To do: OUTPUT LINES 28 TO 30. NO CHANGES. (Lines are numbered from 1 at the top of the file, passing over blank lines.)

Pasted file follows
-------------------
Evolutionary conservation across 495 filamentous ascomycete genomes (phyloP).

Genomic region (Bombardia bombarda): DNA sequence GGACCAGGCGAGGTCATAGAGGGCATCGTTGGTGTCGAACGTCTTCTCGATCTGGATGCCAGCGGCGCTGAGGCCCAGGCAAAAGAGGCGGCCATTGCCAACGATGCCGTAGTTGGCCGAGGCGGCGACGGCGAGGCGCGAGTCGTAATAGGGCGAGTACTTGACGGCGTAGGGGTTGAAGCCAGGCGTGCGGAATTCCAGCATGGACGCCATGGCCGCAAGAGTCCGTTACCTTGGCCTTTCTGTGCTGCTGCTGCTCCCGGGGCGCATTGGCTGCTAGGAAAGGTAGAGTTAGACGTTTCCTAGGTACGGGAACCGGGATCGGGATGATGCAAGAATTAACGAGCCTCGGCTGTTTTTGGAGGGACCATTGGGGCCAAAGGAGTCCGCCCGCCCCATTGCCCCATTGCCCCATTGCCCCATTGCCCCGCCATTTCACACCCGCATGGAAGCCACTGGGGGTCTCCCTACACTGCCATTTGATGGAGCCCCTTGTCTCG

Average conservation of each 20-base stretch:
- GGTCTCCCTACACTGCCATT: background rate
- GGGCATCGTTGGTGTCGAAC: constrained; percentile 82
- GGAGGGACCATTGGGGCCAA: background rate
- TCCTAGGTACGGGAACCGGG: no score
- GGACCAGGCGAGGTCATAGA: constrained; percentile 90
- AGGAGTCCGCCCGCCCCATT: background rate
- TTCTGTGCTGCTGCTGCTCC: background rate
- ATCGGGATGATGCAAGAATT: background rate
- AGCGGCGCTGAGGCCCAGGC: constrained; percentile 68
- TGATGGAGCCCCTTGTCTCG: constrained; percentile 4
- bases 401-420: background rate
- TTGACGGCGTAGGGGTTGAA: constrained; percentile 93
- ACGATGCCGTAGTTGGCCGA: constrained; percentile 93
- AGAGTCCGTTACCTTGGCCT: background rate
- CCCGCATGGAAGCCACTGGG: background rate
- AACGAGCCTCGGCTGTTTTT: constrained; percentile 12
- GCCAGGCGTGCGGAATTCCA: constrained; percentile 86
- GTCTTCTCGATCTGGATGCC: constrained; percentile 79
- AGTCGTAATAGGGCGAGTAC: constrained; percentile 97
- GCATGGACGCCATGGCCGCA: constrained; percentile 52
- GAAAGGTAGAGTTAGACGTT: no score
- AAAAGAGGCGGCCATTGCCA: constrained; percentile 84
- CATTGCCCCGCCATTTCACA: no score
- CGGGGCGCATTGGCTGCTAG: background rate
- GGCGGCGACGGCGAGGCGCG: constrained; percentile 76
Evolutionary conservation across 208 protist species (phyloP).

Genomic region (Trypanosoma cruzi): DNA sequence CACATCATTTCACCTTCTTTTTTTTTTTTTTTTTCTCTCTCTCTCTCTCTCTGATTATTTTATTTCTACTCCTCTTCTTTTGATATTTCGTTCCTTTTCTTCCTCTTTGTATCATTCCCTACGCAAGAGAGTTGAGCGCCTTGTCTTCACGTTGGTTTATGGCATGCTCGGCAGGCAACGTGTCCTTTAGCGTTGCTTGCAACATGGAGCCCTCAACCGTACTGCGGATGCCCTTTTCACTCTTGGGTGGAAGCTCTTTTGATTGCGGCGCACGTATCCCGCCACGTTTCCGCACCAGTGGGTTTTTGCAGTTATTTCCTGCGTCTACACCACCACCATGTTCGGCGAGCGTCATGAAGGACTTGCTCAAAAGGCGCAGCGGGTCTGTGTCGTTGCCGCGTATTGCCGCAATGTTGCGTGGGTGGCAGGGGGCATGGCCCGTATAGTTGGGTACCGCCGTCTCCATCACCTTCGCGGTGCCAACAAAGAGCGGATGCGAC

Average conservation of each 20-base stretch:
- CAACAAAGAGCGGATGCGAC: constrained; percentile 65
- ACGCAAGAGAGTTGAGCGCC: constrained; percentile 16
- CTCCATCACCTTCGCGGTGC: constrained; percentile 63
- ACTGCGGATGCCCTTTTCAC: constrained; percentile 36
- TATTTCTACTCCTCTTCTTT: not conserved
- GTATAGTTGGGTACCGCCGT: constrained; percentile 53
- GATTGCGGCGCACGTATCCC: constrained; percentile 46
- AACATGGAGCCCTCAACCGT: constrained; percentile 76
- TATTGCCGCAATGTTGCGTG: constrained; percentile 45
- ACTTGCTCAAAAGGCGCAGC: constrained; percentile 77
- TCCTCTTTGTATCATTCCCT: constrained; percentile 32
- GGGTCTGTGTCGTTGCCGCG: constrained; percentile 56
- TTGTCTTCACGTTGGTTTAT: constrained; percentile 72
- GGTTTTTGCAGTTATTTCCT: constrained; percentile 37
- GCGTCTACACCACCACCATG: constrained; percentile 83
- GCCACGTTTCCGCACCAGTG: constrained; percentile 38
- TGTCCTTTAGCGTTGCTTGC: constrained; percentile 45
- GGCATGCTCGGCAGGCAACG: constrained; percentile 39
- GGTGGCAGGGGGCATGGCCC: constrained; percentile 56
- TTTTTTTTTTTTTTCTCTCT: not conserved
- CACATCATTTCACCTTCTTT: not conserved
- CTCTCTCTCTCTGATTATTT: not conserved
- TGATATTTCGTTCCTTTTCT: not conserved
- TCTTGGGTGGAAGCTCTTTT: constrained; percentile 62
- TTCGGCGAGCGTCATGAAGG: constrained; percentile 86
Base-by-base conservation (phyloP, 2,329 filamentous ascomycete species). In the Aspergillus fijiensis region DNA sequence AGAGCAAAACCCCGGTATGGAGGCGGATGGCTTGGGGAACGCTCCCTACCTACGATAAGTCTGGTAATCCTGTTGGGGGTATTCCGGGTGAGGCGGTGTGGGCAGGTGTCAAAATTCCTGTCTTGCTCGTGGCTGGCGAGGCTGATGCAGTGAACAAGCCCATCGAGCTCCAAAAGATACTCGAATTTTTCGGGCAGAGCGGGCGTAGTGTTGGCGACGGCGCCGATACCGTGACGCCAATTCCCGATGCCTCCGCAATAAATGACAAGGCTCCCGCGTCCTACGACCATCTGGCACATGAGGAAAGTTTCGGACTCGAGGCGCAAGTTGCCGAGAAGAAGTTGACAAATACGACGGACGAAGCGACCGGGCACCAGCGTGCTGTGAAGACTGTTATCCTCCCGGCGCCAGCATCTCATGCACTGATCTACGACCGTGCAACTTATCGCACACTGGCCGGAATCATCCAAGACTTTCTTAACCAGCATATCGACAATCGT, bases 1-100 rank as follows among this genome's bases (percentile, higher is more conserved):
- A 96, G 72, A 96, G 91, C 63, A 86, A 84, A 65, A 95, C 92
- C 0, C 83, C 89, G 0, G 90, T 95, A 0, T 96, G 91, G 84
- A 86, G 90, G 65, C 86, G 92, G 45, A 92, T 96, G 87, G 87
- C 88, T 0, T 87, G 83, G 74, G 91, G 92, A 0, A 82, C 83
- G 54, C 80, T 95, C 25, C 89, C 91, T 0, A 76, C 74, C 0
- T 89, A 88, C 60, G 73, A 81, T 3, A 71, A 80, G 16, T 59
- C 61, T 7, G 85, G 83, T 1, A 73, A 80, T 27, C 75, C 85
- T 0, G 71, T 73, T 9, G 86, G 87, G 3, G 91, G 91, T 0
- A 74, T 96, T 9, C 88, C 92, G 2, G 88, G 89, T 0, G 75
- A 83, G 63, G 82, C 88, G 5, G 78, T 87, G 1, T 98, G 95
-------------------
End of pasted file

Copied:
- GGCGGCGACGGCGAGGCGCG: constrained; percentile 76
Evolutionary conservation across 208 protist species (phyloP).

Genomic region (Trypanosoma cruzi): DNA sequence CACATCATTTCACCTTCTTTTTTTTTTTTTTTTTCTCTCTCTCTCTCTCTCTGATTATTTTATTTCTACTCCTCTTCTTTTGATATTTCGTTCCTTTTCTTCCTCTTTGTATCATTCCCTACGCAAGAGAGTTGAGCGCCTTGTCTTCACGTTGGTTTATGGCATGCTCGGCAGGCAACGTGTCCTTTAGCGTTGCTTGCAACATGGAGCCCTCAACCGTACTGCGGATGCCCTTTTCACTCTTGGGTGGAAGCTCTTTTGATTGCGGCGCACGTATCCCGCCACGTTTCCGCACCAGTGGGTTTTTGCAGTTATTTCCTGCGTCTACACCACCACCATGTTCGGCGAGCGTCATGAAGGACTTGCTCAAAAGGCGCAGCGGGTCTGTGTCGTTGCCGCGTATTGCCGCAATGTTGCGTGGGTGGCAGGGGGCATGGCCCGTATAGTTGGGTACCGCCGTCTCCATCACCTTCGCGGTGCCAACAAAGAGCGGATGCGAC